Text by Abi Mitchell
Simplicity and symmetry, the uniform frames of the eight photographic prints on show offer a peaceful resolution to a subject hard to fully appreciate emotionally, as the Last Seen series by photographer Jason Hynes describes the locations of eight missing people, capturing an absence of life within each frame.
The photographs offer a distorted, diffused reflection of life and the loss of it, each image containing empty landscapes with no signs of life anywhere, a haunting reminder of the life that has literally been lost. Last Seen is a collection of sad histories, photographic portraits of the places missing people were last seen, questioning our relationship to public space and personal encounter.
The subject matter is dealt with in a distant, un-voyeuristic manner, which is surprising given how we interpret news and consume imagery. Grey, misty skies and streets; all the photographs appear to have been taken on the same day, though actually taken years apart. This simple unifying factor gives an insight into the dedication and honesty in the artist’s work on the project, wanting each image to belong so they create strength and a place together.
Deserted streets and muted colours allow the photographs a sense of melancholy without creating a falsified version of this, it comes across with a natural awareness and brings real sentiment into the work.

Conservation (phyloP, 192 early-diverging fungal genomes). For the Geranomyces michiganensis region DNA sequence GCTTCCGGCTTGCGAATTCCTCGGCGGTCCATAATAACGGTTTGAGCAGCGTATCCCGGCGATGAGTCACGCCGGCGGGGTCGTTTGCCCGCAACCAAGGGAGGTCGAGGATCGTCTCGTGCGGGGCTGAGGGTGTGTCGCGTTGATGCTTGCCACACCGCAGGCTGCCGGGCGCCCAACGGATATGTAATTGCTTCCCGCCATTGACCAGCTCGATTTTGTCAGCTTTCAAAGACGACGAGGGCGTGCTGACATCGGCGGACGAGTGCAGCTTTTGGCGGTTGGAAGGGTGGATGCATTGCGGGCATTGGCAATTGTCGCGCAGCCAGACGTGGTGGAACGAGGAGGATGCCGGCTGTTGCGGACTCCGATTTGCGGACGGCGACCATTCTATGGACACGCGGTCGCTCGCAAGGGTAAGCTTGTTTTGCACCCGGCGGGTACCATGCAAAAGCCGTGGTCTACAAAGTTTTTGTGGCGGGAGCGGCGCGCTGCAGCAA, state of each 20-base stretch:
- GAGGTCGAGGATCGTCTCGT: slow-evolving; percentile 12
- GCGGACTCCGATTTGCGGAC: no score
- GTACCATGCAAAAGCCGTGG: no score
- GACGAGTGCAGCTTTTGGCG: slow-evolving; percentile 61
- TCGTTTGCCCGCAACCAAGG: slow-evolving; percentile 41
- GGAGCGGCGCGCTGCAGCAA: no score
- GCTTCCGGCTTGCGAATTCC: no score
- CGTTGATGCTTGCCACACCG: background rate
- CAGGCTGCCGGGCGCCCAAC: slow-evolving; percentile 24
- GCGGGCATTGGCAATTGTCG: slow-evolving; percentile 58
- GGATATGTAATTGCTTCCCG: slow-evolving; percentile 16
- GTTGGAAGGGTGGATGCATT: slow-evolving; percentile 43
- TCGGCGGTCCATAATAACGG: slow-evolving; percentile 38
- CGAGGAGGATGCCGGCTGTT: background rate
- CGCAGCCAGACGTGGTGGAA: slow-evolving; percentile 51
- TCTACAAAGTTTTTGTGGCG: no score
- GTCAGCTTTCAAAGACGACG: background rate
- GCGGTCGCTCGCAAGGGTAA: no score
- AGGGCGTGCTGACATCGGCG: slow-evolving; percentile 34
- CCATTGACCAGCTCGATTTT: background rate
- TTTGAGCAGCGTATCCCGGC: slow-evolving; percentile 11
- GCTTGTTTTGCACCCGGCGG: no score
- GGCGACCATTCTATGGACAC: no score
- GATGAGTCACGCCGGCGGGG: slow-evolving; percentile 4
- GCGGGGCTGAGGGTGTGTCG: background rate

Last Seen nestles quietly among the bookshelves and tables of Village Bookstore & Gallery, the ‘& Gallery’ seemingly playing an important part of the ethos and engineering of the shop. The atmosphere within was relaxed and peaceful, almost emitting a sense of respect for the works it was housing. Yet, alive with people and daily activity the shop had an energy about it, which broke as if a wave at the frame edge; this energy emphasised the calm emptiness of the image encased within. The surrounding walls and surfaces were kept fairly simple, uncluttered, seemingly so as not to detract from the hanging works.
Village itself contains a lot of photography books, magazines and ‘zines, but the exhibition didn’t feel like a token object within the space, it felt considered and appreciated, strong enough to hold its own in an unconventional gallery space. Being surrounded by books and magazines relating to all aspects of photography and contemporary art, Last Seen can find its place and become part of a wider debate on current contemporary and traditional photography.
A small publication accompanying the exhibition summed up the feeling of the show, dedicated to the missing people’s families, and with proceeds going to the Missing People charity, Last Seen is a poignant and fair exhibition, and overall project, which doesn’t seek to take advantage but portray a story and bring attention to those in need. Social documentary has a long-standing tradition and is an important part of critical art, as it allows an indirect engagement with often difficult subjects in a way that means we can begin to assimilate and understand them, which Last Seen has achieved.
Abi Mitchell is a writer based in West Yorkshire.